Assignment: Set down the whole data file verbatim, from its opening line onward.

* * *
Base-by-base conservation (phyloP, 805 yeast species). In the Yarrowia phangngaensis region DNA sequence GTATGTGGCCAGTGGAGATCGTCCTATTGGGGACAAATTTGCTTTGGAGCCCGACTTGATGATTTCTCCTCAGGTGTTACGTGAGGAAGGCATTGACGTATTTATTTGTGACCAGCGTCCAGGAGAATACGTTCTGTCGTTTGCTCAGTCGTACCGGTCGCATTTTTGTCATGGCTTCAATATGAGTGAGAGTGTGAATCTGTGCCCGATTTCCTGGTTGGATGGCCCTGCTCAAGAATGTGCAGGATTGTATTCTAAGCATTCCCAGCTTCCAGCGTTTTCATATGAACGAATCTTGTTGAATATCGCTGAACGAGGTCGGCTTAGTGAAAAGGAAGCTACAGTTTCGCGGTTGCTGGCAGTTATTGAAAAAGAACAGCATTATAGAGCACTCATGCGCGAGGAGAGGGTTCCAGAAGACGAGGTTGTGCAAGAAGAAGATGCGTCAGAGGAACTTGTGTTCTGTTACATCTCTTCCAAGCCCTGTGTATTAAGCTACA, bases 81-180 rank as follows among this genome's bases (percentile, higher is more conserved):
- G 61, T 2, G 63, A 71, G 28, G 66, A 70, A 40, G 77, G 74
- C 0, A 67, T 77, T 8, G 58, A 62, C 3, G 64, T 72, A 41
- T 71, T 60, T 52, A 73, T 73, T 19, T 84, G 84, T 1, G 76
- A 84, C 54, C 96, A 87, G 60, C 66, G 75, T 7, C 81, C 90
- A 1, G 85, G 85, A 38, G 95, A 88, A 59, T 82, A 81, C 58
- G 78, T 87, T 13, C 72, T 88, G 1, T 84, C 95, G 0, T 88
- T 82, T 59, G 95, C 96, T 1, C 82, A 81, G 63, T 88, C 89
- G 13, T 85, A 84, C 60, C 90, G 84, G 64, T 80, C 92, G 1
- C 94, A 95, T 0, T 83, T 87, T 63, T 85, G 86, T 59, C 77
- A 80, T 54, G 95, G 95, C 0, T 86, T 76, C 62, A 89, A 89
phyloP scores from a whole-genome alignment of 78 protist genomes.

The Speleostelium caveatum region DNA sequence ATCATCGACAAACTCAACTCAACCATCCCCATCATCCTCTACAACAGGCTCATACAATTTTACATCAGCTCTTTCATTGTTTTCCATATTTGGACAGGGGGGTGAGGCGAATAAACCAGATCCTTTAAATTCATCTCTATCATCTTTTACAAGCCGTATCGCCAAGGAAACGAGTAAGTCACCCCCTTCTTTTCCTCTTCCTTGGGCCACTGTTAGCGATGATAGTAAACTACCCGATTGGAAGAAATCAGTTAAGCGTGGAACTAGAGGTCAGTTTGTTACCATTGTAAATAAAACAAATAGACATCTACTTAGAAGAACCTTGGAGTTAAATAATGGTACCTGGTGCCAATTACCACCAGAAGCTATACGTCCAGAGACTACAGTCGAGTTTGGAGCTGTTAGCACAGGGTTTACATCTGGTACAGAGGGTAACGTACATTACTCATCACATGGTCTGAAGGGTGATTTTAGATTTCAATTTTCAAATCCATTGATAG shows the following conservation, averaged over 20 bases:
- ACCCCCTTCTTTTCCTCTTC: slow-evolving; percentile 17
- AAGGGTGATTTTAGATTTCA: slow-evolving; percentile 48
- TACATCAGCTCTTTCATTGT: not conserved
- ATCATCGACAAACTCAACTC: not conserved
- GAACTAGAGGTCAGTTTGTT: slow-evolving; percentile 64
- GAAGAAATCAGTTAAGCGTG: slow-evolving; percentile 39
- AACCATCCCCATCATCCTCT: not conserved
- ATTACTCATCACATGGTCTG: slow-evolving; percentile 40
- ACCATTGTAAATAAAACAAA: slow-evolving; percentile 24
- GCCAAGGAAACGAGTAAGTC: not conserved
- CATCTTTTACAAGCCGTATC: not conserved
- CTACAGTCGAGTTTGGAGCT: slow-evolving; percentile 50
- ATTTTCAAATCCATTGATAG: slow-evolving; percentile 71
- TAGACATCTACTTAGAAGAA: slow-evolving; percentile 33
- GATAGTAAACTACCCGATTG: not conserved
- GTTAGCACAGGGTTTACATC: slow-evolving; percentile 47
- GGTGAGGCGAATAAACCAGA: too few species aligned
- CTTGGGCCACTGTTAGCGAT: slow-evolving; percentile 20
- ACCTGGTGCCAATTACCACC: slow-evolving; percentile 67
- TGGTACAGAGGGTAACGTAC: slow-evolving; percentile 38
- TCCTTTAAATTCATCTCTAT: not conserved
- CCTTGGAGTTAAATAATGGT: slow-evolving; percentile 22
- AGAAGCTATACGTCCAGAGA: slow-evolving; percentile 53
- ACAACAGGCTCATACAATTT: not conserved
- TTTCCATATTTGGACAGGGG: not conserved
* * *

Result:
Base-by-base conservation (phyloP, 805 yeast species). In the Yarrowia phangngaensis region DNA sequence GTATGTGGCCAGTGGAGATCGTCCTATTGGGGACAAATTTGCTTTGGAGCCCGACTTGATGATTTCTCCTCAGGTGTTACGTGAGGAAGGCATTGACGTATTTATTTGTGACCAGCGTCCAGGAGAATACGTTCTGTCGTTTGCTCAGTCGTACCGGTCGCATTTTTGTCATGGCTTCAATATGAGTGAGAGTGTGAATCTGTGCCCGATTTCCTGGTTGGATGGCCCTGCTCAAGAATGTGCAGGATTGTATTCTAAGCATTCCCAGCTTCCAGCGTTTTCATATGAACGAATCTTGTTGAATATCGCTGAACGAGGTCGGCTTAGTGAAAAGGAAGCTACAGTTTCGCGGTTGCTGGCAGTTATTGAAAAAGAACAGCATTATAGAGCACTCATGCGCGAGGAGAGGGTTCCAGAAGACGAGGTTGTGCAAGAAGAAGATGCGTCAGAGGAACTTGTGTTCTGTTACATCTCTTCCAAGCCCTGTGTATTAAGCTACA, bases 81-180 rank as follows among this genome's bases (percentile, higher is more conserved):
- G 61, T 2, G 63, A 71, G 28, G 66, A 70, A 40, G 77, G 74
- C 0, A 67, T 77, T 8, G 58, A 62, C 3, G 64, T 72, A 41
- T 71, T 60, T 52, A 73, T 73, T 19, T 84, G 84, T 1, G 76
- A 84, C 54, C 96, A 87, G 60, C 66, G 75, T 7, C 81, C 90
- A 1, G 85, G 85, A 38, G 95, A 88, A 59, T 82, A 81, C 58
- G 78, T 87, T 13, C 72, T 88, G 1, T 84, C 95, G 0, T 88
- T 82, T 59, G 95, C 96, T 1, C 82, A 81, G 63, T 88, C 89
- G 13, T 85, A 84, C 60, C 90, G 84, G 64, T 80, C 92, G 1
- C 94, A 95, T 0, T 83, T 87, T 63, T 85, G 86, T 59, C 77
- A 80, T 54, G 95, G 95, C 0, T 86, T 76, C 62, A 89, A 89
phyloP scores from a whole-genome alignment of 78 protist genomes.

The Speleostelium caveatum region DNA sequence ATCATCGACAAACTCAACTCAACCATCCCCATCATCCTCTACAACAGGCTCATACAATTTTACATCAGCTCTTTCATTGTTTTCCATATTTGGACAGGGGGGTGAGGCGAATAAACCAGATCCTTTAAATTCATCTCTATCATCTTTTACAAGCCGTATCGCCAAGGAAACGAGTAAGTCACCCCCTTCTTTTCCTCTTCCTTGGGCCACTGTTAGCGATGATAGTAAACTACCCGATTGGAAGAAATCAGTTAAGCGTGGAACTAGAGGTCAGTTTGTTACCATTGTAAATAAAACAAATAGACATCTACTTAGAAGAACCTTGGAGTTAAATAATGGTACCTGGTGCCAATTACCACCAGAAGCTATACGTCCAGAGACTACAGTCGAGTTTGGAGCTGTTAGCACAGGGTTTACATCTGGTACAGAGGGTAACGTACATTACTCATCACATGGTCTGAAGGGTGATTTTAGATTTCAATTTTCAAATCCATTGATAG shows the following conservation, averaged over 20 bases:
- ACCCCCTTCTTTTCCTCTTC: slow-evolving; percentile 17
- AAGGGTGATTTTAGATTTCA: slow-evolving; percentile 48
- TACATCAGCTCTTTCATTGT: not conserved
- ATCATCGACAAACTCAACTC: not conserved
- GAACTAGAGGTCAGTTTGTT: slow-evolving; percentile 64
- GAAGAAATCAGTTAAGCGTG: slow-evolving; percentile 39
- AACCATCCCCATCATCCTCT: not conserved
- ATTACTCATCACATGGTCTG: slow-evolving; percentile 40
- ACCATTGTAAATAAAACAAA: slow-evolving; percentile 24
- GCCAAGGAAACGAGTAAGTC: not conserved
- CATCTTTTACAAGCCGTATC: not conserved
- CTACAGTCGAGTTTGGAGCT: slow-evolving; percentile 50
- ATTTTCAAATCCATTGATAG: slow-evolving; percentile 71
- TAGACATCTACTTAGAAGAA: slow-evolving; percentile 33
- GATAGTAAACTACCCGATTG: not conserved
- GTTAGCACAGGGTTTACATC: slow-evolving; percentile 47
- GGTGAGGCGAATAAACCAGA: too few species aligned
- CTTGGGCCACTGTTAGCGAT: slow-evolving; percentile 20
- ACCTGGTGCCAATTACCACC: slow-evolving; percentile 67
- TGGTACAGAGGGTAACGTAC: slow-evolving; percentile 38
- TCCTTTAAATTCATCTCTAT: not conserved
- CCTTGGAGTTAAATAATGGT: slow-evolving; percentile 22
- AGAAGCTATACGTCCAGAGA: slow-evolving; percentile 53
- ACAACAGGCTCATACAATTT: not conserved
- TTTCCATATTTGGACAGGGG: not conserved